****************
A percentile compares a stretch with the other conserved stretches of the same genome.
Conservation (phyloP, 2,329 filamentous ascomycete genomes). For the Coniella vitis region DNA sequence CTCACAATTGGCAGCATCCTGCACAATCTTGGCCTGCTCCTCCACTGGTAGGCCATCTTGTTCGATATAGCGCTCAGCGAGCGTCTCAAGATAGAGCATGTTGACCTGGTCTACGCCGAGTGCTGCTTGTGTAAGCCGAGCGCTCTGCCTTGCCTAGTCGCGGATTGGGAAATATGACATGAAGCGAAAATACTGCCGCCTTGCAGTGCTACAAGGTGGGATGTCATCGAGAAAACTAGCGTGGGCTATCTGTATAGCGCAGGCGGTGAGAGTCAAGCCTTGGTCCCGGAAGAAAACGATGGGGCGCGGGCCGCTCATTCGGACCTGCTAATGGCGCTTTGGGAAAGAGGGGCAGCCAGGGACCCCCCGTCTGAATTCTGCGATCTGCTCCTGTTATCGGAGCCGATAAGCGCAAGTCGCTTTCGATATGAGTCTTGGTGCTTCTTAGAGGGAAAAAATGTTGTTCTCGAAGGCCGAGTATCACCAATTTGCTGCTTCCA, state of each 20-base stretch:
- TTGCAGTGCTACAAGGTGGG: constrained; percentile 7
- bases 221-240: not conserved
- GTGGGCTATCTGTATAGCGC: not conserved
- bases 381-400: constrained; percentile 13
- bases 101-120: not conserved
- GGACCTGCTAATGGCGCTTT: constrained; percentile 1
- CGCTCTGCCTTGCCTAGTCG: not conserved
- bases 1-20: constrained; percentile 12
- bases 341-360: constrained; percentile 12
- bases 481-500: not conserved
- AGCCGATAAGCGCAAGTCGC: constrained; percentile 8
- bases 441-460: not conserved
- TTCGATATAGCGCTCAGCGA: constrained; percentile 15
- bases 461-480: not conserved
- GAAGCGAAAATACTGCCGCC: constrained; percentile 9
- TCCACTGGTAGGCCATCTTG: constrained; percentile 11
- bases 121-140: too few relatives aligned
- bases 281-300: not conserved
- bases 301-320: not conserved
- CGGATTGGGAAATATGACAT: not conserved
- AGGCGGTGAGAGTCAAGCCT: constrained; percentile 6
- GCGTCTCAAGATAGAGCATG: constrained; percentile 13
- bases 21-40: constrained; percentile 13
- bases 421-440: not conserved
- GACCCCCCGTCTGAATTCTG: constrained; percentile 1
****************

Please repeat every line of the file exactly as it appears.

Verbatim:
A percentile compares a stretch with the other conserved stretches of the same genome.
Conservation (phyloP, 2,329 filamentous ascomycete genomes). For the Coniella vitis region DNA sequence CTCACAATTGGCAGCATCCTGCACAATCTTGGCCTGCTCCTCCACTGGTAGGCCATCTTGTTCGATATAGCGCTCAGCGAGCGTCTCAAGATAGAGCATGTTGACCTGGTCTACGCCGAGTGCTGCTTGTGTAAGCCGAGCGCTCTGCCTTGCCTAGTCGCGGATTGGGAAATATGACATGAAGCGAAAATACTGCCGCCTTGCAGTGCTACAAGGTGGGATGTCATCGAGAAAACTAGCGTGGGCTATCTGTATAGCGCAGGCGGTGAGAGTCAAGCCTTGGTCCCGGAAGAAAACGATGGGGCGCGGGCCGCTCATTCGGACCTGCTAATGGCGCTTTGGGAAAGAGGGGCAGCCAGGGACCCCCCGTCTGAATTCTGCGATCTGCTCCTGTTATCGGAGCCGATAAGCGCAAGTCGCTTTCGATATGAGTCTTGGTGCTTCTTAGAGGGAAAAAATGTTGTTCTCGAAGGCCGAGTATCACCAATTTGCTGCTTCCA, state of each 20-base stretch:
- TTGCAGTGCTACAAGGTGGG: constrained; percentile 7
- bases 221-240: not conserved
- GTGGGCTATCTGTATAGCGC: not conserved
- bases 381-400: constrained; percentile 13
- bases 101-120: not conserved
- GGACCTGCTAATGGCGCTTT: constrained; percentile 1
- CGCTCTGCCTTGCCTAGTCG: not conserved
- bases 1-20: constrained; percentile 12
- bases 341-360: constrained; percentile 12
- bases 481-500: not conserved
- AGCCGATAAGCGCAAGTCGC: constrained; percentile 8
- bases 441-460: not conserved
- TTCGATATAGCGCTCAGCGA: constrained; percentile 15
- bases 461-480: not conserved
- GAAGCGAAAATACTGCCGCC: constrained; percentile 9
- TCCACTGGTAGGCCATCTTG: constrained; percentile 11
- bases 121-140: too few relatives aligned
- bases 281-300: not conserved
- bases 301-320: not conserved
- CGGATTGGGAAATATGACAT: not conserved
- AGGCGGTGAGAGTCAAGCCT: constrained; percentile 6
- GCGTCTCAAGATAGAGCATG: constrained; percentile 13
- bases 21-40: constrained; percentile 13
- bases 421-440: not conserved
- GACCCCCCGTCTGAATTCTG: constrained; percentile 1